Dan Buettner: "Blue Zones: Second Edition" | WAMU 88.5 - American University Radio

WAMU 88.5 : The Diane Rehm Show

Dan Buettner: "Blue Zones: Second Edition"

Human longevity is thought to be explained by a combination of genetic and environmental factors. But recent studies show that as much as 90 percent of life expectancy may be determined by habits. Several years ago, a team of National Geographic scientists identified four regions in the world where people live the longest. In these so-called “Blue Zones,” residents experience far lower rates of chronic disease than Americans do. And people who live in these zones share common habits: they eat mostly plants, are spiritual and have strong ties with family and friends. Now, researchers have identified a fifth Blue Zone: the island of Ikaria, Greece. Author and explorer Dan Buettner on lessons for a long life from the world’s oldest people.

Related Video

Dan Buettner presented "How to live to be 100+" at TED in September 2009. To find the path to long life and health, Buettner studies the world's "Blue Zones," communities whose elders live with vim and vigor to record-setting age. In his talk, he shares the nine common diet and lifestyle habits that keep them spry past age 100.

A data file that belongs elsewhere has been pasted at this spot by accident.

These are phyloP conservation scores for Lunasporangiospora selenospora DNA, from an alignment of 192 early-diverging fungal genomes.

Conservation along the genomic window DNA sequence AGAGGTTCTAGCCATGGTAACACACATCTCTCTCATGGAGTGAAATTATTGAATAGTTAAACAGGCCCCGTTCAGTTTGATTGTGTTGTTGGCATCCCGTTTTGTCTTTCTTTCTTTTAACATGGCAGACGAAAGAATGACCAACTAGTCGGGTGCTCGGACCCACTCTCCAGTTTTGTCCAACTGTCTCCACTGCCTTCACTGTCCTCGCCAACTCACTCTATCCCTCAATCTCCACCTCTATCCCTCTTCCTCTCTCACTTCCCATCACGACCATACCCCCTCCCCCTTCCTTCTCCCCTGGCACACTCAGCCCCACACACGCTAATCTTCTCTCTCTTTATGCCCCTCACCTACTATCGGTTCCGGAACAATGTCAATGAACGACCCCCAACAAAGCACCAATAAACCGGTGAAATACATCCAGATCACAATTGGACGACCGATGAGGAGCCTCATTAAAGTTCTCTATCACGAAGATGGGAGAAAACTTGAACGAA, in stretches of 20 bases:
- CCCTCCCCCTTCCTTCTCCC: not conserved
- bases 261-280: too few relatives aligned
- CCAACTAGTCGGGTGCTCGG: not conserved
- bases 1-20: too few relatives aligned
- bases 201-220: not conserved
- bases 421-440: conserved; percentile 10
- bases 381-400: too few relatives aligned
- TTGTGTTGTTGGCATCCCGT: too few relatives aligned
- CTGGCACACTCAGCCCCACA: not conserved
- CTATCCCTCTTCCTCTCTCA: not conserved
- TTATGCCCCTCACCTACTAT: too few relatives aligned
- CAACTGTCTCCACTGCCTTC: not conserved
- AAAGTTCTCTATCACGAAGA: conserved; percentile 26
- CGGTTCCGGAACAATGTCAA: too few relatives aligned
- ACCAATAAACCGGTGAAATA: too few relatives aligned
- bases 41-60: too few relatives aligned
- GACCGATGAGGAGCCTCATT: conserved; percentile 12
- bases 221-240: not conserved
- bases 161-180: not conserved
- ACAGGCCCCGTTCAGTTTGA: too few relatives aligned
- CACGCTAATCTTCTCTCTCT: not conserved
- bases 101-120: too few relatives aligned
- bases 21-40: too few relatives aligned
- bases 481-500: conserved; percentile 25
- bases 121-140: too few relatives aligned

Read An Excerpt

Excerpt from "The Blue Zones, Second Edition: 9 Lessons for Living Longer From the People Who've Lived the Longest" by Dan Buettner. Copyright 2012 by Dan Buettner. Reprinted here by permission of National Geographic. All rights reserved.

WAMU 88.5

Art Beat With Lauren Landau, Sept. 30

An artist plays with symbols in a series of paintings. Art sheds light on Palestine and its people in an upcoming festival.
NPR

Millennial Jews Do An About-Face, Start Keeping Kosher

According to a 2013 Pew Research Center study, nearly a fourth of millennial Jews are keeping kosher. That's almost twice the rate of their baby boomer parents.
NPR

Napolitano: ISIS Was One Of Many Similar Threats We Were Tracking

The former Homeland Security secretary and Arizona governor also talks about security improvements since the Sept. 11 attacks, and the frustrations and potential solutions to the immigration debate.
NPR

Kids And Screen Time: Cutting Through The Static

One Los Angeles school is working technology into the learning process while avoiding traditional screen-time pitfalls.

Leave a Comment

Help keep the conversation civil. Please refer to our Terms of Use and Code of Conduct before posting your comments.